How to Buy at a Farmer’s Market From a Former Seller


Although I always strongly recommend growing for yourself whenever possible, there are plenty of reasons why even a determined prepper might need to resort to buying fresh produce at the local market. We’re all busy with work and family, gardening requires space and time to come to fruition, and the list goes on. Thankfully, farmer’s market produce is still excellent for eating either fresh that evening or over the course of years once its been canned, and in many cases by buying locally you’ll be supporting other self-sufficient people to continue their lives. Drawing on my experience as a former vendor at my own local market, I’m going to give you the helpful tips that should aid you in finding good deals and steering clear of sub-optimal produce.

What you can find at a market

Depending on the size and number of customers who show up there on a regular basis, markets can vary widely in the kinds of goods available. One small market might only have 5-10 vendors with a generous smattering of popular garden vegetables, while a larger one might have stands selling grass-fed beef, lamb, and pork in addition to honey and even cloth woods such as wool. Generally speaking the larger the population nearby and the better the location the more “exotic” the goods, since anything beyond produce and honey usually requires additional facilities like refrigeration or heating that can require expensive permits and licensing. Here is a quick list of things I recommend you look for from a preparedness point of view:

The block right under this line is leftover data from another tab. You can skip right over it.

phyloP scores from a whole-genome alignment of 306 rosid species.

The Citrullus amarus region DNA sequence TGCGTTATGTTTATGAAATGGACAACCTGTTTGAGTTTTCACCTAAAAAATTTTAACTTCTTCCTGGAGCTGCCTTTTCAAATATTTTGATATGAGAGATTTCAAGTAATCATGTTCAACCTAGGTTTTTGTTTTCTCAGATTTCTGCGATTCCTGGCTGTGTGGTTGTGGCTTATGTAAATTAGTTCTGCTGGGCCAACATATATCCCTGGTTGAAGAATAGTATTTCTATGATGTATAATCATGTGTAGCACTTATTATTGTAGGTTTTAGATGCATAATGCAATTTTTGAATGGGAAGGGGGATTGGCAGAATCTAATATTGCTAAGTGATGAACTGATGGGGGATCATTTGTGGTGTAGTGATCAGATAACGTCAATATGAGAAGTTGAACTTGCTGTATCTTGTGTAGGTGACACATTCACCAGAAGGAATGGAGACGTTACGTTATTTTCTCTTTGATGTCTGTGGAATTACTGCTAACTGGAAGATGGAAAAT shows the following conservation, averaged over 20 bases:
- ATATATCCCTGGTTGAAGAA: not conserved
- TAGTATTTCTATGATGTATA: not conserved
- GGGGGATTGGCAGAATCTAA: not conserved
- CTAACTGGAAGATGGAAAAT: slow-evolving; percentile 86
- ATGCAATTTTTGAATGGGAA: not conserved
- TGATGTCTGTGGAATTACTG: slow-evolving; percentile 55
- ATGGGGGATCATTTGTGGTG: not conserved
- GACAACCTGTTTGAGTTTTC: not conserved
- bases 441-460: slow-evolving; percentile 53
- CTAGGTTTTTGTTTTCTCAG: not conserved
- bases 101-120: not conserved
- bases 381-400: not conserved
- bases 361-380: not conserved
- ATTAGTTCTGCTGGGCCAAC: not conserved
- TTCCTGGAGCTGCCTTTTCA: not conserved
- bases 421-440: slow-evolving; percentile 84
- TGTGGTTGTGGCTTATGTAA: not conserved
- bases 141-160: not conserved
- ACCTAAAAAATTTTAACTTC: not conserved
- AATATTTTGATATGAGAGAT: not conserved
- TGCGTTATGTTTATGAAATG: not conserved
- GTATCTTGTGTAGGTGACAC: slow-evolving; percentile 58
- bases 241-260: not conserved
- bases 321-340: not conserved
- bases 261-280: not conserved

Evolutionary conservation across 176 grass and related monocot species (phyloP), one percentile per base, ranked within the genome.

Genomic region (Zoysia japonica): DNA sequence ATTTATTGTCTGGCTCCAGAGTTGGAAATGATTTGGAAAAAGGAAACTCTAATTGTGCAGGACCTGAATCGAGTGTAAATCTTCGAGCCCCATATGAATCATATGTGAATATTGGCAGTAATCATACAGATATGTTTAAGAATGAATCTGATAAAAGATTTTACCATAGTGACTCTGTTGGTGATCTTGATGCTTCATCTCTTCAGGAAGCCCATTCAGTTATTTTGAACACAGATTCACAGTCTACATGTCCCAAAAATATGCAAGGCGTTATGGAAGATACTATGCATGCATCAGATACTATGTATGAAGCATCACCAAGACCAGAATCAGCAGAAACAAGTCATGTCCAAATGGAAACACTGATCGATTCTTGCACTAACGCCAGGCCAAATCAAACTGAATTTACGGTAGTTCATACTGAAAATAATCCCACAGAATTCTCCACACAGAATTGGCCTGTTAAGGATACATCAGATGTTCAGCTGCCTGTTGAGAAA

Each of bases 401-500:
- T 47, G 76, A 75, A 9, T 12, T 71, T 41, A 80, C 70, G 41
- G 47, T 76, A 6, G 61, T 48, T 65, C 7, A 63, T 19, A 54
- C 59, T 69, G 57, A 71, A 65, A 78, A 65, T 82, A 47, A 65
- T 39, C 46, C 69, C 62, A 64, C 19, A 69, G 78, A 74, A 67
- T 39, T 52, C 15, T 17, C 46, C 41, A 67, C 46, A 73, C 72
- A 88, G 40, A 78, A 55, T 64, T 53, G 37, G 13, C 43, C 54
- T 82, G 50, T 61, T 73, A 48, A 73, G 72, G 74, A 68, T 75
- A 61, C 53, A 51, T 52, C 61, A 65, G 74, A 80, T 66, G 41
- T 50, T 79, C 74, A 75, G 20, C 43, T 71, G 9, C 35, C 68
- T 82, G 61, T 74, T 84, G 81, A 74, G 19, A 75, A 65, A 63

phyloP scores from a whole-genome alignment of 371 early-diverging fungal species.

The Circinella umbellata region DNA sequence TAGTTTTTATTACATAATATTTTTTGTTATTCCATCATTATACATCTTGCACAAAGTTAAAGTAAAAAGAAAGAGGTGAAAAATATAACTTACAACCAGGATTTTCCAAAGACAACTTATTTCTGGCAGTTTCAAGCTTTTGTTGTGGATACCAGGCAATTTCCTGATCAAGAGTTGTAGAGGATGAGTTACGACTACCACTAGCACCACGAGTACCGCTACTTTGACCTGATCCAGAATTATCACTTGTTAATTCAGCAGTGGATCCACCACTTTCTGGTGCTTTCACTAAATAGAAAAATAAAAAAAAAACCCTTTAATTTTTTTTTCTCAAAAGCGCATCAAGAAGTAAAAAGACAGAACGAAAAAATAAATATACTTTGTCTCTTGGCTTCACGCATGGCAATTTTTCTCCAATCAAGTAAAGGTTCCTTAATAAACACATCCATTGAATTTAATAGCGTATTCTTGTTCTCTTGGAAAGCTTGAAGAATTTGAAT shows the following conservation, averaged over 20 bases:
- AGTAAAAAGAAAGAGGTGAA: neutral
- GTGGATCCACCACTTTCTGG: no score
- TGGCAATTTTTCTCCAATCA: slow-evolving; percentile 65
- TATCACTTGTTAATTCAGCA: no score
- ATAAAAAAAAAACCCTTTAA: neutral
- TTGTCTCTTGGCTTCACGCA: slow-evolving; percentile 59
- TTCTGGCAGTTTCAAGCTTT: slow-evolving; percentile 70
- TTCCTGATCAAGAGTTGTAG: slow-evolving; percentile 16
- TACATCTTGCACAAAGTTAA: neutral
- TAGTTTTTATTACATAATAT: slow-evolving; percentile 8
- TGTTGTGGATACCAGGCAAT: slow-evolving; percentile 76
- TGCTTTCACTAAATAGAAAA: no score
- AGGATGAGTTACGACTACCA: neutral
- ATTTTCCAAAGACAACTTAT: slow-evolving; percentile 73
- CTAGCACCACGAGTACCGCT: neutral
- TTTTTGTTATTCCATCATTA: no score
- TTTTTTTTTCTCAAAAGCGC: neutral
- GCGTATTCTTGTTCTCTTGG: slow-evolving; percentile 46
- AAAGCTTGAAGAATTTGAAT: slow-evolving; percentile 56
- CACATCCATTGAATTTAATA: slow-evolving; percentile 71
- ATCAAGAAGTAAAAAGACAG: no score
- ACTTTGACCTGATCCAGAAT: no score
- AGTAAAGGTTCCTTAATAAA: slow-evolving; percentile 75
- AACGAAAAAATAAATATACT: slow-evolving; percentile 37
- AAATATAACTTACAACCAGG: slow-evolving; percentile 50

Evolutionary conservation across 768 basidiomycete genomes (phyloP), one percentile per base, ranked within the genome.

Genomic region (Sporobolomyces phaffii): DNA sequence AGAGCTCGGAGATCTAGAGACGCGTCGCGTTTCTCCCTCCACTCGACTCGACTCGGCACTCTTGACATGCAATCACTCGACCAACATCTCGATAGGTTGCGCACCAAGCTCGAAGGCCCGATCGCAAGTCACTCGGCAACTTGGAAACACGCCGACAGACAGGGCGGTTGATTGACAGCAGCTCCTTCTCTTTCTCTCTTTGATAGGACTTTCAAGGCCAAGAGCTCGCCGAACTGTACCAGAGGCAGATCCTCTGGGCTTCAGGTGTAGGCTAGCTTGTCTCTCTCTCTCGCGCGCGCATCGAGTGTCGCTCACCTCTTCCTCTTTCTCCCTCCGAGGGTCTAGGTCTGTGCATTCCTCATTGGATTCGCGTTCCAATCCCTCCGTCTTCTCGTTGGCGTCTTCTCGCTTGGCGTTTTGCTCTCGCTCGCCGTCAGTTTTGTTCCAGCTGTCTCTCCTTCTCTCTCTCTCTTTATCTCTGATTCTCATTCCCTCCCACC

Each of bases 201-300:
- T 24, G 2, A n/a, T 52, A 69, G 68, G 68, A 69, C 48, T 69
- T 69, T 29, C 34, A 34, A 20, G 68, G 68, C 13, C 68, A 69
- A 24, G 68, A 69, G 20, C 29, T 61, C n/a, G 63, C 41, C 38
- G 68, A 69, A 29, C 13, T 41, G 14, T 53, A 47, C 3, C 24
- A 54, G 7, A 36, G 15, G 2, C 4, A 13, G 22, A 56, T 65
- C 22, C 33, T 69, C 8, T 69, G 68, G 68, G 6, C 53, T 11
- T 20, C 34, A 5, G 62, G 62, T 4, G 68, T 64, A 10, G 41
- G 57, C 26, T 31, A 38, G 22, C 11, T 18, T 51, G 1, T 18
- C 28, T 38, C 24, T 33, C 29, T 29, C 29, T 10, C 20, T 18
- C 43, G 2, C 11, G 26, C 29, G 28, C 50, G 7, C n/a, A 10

• Of course, fruits and veggies. If you grow whatever is common or easy to grow in your area already, look for a farming operation that takes the time to grow more difficult or space/work intensive produce. For example, a few friends of mine made a killing one year selling strawberries they had painstakingly watered in the midst of record drought. These same people had blueberries (difficult to grow in our soil) and apples and cherries available. Try out different varieties and see which ones you like before investing literally years worth of time and effort growing a cherry tree or a row of blueberry bushes! Remember that you can always can what you buy, so stocking up is a definite possibility as well.Grass-fed meats are common at many farmer’s markets.
  • Grass-fed meats, particularly pork and beef. Not only can these be canned for future use, but you may also be able to speak with them about purchasing spare fat from butchering. Fat is great for candles, soap-making, and as a replacement for vegetable oils in an emergency. It can also be canned! Furthermore, fresh meat like this will help get your digestive system used to the “feel” of meat that hasn’t been thoroughly fattened and fed only on grains.
  • Honey. We’ve discussed honey’s many uses over and over so you can imagine how useful honey can be to a prepper. Furthermore, honey vendors often sell candles and other products made of beeswax that keep for a long time and could be useful in an emergency as well.
  • Early in the year, sprouts and younger plants for your own garden. Unlike the ones from the local Wal-Mart greenhouse, at a farmer’s market you can often have the chance to try growing certain unique heirloom varieties and taste the fruit you grew yourself. If you have trouble getting seeds to grow to full maturity, this is definitely a good option!
  • Bread and pastries. Not only are these very tasty, but you can often take the time to speak with them about bread-making techniques and possibly find out where they source the grains they use. If you elect to make your own bread in future, their experience could be a gold mine.

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